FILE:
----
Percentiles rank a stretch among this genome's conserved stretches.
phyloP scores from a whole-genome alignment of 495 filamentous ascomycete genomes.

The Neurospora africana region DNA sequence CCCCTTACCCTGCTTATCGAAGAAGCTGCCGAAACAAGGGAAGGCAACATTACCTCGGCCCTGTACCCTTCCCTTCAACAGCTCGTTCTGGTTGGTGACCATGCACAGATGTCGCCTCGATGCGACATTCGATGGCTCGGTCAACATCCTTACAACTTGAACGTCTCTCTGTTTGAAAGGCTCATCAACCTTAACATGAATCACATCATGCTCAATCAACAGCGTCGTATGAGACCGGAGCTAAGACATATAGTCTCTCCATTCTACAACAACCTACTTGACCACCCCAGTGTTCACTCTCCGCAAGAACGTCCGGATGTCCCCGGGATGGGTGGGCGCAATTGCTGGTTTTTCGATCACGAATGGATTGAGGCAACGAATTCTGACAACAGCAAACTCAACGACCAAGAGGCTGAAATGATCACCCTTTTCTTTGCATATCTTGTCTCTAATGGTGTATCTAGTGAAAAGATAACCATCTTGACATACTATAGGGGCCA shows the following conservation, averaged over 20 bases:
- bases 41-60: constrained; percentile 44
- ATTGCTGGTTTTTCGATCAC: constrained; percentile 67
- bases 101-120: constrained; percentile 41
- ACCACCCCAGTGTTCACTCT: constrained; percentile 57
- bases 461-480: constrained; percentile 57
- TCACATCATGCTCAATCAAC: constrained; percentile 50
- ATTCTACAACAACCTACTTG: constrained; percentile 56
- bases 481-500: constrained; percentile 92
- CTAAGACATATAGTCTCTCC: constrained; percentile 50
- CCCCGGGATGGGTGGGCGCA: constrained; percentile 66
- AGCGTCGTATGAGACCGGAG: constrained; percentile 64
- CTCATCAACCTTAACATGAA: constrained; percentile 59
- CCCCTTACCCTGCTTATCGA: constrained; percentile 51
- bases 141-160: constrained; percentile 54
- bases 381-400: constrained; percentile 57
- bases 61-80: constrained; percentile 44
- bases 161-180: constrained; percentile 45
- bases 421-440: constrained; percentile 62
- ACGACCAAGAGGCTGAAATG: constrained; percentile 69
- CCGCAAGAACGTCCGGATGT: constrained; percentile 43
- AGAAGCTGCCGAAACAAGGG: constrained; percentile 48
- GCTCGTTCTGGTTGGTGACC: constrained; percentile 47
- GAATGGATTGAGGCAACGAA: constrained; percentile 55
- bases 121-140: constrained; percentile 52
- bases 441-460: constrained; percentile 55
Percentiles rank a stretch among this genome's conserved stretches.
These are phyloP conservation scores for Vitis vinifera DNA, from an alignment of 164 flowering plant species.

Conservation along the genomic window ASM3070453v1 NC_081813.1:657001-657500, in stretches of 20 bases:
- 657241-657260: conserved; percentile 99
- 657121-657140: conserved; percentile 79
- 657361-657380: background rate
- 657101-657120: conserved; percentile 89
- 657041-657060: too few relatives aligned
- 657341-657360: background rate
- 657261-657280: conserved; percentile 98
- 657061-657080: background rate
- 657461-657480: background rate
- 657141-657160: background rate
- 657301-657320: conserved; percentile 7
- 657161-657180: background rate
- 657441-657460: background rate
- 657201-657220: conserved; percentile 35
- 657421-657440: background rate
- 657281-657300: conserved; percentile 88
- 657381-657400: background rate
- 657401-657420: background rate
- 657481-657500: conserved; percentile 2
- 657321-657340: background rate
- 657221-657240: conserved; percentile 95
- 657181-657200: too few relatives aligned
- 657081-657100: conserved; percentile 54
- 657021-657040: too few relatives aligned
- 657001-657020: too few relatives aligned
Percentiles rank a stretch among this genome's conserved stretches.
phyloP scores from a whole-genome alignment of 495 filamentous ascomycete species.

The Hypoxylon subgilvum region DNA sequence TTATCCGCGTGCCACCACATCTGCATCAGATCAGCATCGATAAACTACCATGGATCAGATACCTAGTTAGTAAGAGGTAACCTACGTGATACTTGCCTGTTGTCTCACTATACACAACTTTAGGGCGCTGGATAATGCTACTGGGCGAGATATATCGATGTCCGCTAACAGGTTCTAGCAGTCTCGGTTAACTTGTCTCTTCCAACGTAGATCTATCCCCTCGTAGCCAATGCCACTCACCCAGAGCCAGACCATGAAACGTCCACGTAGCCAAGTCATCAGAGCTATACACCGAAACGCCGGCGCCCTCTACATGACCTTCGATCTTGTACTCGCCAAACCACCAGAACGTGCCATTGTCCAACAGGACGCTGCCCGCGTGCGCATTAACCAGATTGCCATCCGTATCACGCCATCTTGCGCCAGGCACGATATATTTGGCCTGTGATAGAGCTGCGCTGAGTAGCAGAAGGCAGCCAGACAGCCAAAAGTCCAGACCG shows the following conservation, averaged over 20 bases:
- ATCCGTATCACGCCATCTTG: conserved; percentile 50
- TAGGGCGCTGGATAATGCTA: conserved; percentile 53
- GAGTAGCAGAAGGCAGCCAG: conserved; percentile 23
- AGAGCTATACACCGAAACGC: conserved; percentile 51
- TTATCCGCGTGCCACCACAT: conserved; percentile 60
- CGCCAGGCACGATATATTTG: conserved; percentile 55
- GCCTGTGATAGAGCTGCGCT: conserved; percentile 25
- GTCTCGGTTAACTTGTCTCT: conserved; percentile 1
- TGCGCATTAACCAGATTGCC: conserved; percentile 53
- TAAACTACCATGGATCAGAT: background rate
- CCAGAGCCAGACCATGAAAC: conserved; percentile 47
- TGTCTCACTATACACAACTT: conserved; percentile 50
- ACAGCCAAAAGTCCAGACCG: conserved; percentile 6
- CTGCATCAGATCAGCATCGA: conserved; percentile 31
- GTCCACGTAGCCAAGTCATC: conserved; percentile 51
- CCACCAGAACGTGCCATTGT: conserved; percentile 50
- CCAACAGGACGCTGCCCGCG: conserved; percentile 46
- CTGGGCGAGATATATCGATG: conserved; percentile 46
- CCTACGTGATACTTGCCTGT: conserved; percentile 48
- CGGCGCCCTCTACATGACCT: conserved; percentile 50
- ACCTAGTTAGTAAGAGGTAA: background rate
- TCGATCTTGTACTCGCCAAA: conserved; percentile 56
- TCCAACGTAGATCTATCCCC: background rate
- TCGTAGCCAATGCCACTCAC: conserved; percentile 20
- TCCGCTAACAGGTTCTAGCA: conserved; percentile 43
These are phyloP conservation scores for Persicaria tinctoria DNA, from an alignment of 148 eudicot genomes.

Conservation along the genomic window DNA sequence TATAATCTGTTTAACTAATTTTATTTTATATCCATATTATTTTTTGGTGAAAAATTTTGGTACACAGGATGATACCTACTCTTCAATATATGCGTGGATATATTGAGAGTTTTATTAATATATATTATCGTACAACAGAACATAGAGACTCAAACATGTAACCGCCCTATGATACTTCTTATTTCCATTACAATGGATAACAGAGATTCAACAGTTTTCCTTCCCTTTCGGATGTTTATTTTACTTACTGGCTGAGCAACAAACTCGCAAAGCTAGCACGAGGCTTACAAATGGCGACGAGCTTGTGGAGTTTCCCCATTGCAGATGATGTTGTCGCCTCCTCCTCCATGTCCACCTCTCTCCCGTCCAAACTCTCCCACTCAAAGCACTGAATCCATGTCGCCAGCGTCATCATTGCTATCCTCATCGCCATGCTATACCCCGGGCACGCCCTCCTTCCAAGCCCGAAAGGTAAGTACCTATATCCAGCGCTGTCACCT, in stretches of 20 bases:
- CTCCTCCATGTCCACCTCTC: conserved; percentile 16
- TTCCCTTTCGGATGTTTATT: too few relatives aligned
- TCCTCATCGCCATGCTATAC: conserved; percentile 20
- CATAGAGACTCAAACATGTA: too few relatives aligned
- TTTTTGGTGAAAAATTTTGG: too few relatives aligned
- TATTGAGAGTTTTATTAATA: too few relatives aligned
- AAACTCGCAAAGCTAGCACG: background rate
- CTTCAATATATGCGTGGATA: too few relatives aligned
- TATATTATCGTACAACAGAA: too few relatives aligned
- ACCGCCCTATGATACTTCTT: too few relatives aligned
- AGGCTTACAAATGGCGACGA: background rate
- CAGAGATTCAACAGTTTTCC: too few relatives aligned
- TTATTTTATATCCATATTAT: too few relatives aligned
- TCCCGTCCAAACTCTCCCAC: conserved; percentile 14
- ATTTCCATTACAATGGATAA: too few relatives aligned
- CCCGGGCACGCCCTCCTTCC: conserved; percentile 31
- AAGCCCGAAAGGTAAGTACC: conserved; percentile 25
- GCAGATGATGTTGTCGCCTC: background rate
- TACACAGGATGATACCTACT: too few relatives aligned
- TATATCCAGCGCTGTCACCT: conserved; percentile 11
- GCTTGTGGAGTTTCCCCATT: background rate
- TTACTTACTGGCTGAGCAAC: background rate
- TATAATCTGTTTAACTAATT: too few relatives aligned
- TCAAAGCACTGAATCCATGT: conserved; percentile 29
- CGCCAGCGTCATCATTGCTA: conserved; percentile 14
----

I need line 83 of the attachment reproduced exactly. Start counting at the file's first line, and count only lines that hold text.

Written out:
- TCGTAGCCAATGCCACTCAC: conserved; percentile 20